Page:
Elvis Presley famously bought (and gave away) Cadillacs, lots of them. One of the first cars he bought after his first success with Sun Records was a 1955 Caddy, which caught fire and burned up out while on tour. Around that same time he bought Sun owner Sam Phillips a Cadillac as well. He bought a 1955 Fleetwood 60 Special and had it custom painted pink for his mother, Gladys, but she never drove it. There’s even a web site devoted just to Elvis’ Cadillacs. though he had at least a couple of notable Lincolns including a ’55 Continental that Ford had customized by Hess & Eisenhardt, the same company that made presidential limos. That web site documents about 30 Cadillacs known to be owned by the King, along with at least a score of Caddys that he gifted to friends and associates. The Cadillac fit Elvis’ image. They were big, bold, brash and fast. That big white Cadillac hearse that the king of rock and roll took for his last ride seemed particularly fitting. All it was missing were rhinestones. That’s why it’s a bit surprising to find out that Elvis owned and drove a tiny three-wheeler Messerschmitt micro car, and he owned it right around the time he couldn’t help falling in love with the much bigger Cadillacs.
The diminutive 200cc Messerschmitt, with only three wheels, so emblematic of the German economy in the 1950s, trying to get on its feet, contrasts sharply with Detroit’s rather large standard of the world that sported tailfins, dagmar bumpers and lots of chrome. Like many of his cars, Elvis didn’t leave it stock, apparently having some custom work done on the three-wheeler. It’s not known exactly how he got it, whether he bought it or it was a gift, but in 1956 Elvis was photographed with his Messerschmitt KR200. It appears that he owned and drove the car for at least a year, giving it to Bernard Lansky, a Memphis clothier in August of 1957. Much of Presley’s early stage apparel came from Lansky’s store and he bought personal clothes there for the rest of his life. Like many of his automotive toys, Elvis decided to make the little German bubble car a gift. Well, not so much a gift as a barter. Lansky got the KR200 and Elvis got his pick of the store for a couple of hours. In an interview about his clothes, Elvis mentions the barter exchange:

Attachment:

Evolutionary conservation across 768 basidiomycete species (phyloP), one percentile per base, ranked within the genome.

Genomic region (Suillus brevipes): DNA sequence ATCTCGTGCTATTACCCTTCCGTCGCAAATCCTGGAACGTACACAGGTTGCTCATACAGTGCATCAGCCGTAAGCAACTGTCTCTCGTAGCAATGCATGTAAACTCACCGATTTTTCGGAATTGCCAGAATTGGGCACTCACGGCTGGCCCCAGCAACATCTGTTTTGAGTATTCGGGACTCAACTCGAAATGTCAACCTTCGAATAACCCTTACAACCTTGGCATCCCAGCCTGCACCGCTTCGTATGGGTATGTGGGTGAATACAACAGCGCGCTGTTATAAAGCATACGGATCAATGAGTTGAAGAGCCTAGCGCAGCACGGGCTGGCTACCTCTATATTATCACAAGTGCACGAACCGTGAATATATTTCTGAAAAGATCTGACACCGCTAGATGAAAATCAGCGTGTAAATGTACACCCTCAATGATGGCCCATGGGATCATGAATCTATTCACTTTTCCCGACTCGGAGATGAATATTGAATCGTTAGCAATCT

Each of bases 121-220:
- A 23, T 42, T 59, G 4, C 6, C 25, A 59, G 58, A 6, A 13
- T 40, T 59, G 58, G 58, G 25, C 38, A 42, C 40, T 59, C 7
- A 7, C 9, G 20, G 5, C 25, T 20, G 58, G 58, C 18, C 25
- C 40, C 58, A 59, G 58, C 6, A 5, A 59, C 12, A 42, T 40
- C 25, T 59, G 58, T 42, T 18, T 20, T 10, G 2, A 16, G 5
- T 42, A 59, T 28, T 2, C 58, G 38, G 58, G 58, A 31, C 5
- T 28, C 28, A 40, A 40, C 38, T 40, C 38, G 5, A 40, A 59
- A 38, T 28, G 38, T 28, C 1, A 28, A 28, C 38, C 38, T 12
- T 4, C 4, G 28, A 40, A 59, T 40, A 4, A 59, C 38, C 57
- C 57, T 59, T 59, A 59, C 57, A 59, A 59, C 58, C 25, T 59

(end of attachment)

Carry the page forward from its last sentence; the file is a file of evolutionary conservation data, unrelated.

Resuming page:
Presley describes Lansky as having shown great interest in the car so Elvis proposed a deal. It appears that Lansky thought it was a good deal as well. In the 54 years since, he’s held on to the little car. In the 2009 movie 200 Cadillacs, about Elvis, Lansky was interviewed and he said that he’d turned down many offers of cash for Elvis’ Messerschmitt. He clearly relished the car, which had a canopy just like a fighter aircraft (it was, after all, a Messerschmitt) saying it was “like an aeroplane without wings”. The Lansky family still owns it, a unique piece of history. Because of the Presley connection, it’s got to be the most valuable Messerschmitt on the planet.
The car is known to serious Elvis Presley fans, and to the microcar enthusiast community as well. Elvis’ taste in cars was, let’s say, variable. One of his favorite cars was a Stutz Blackhawk, and he owned more than one. In fact he owned the very first Blackhawk made. On the other hand, while in the Army in Germany, he had a couple of BMW 507s, and later had a grosser Mercedes 600. Still, the mental image of Elvis driving over to Lansky’s in a clown car so he could pick out some sharp threads is just too silly to ignore.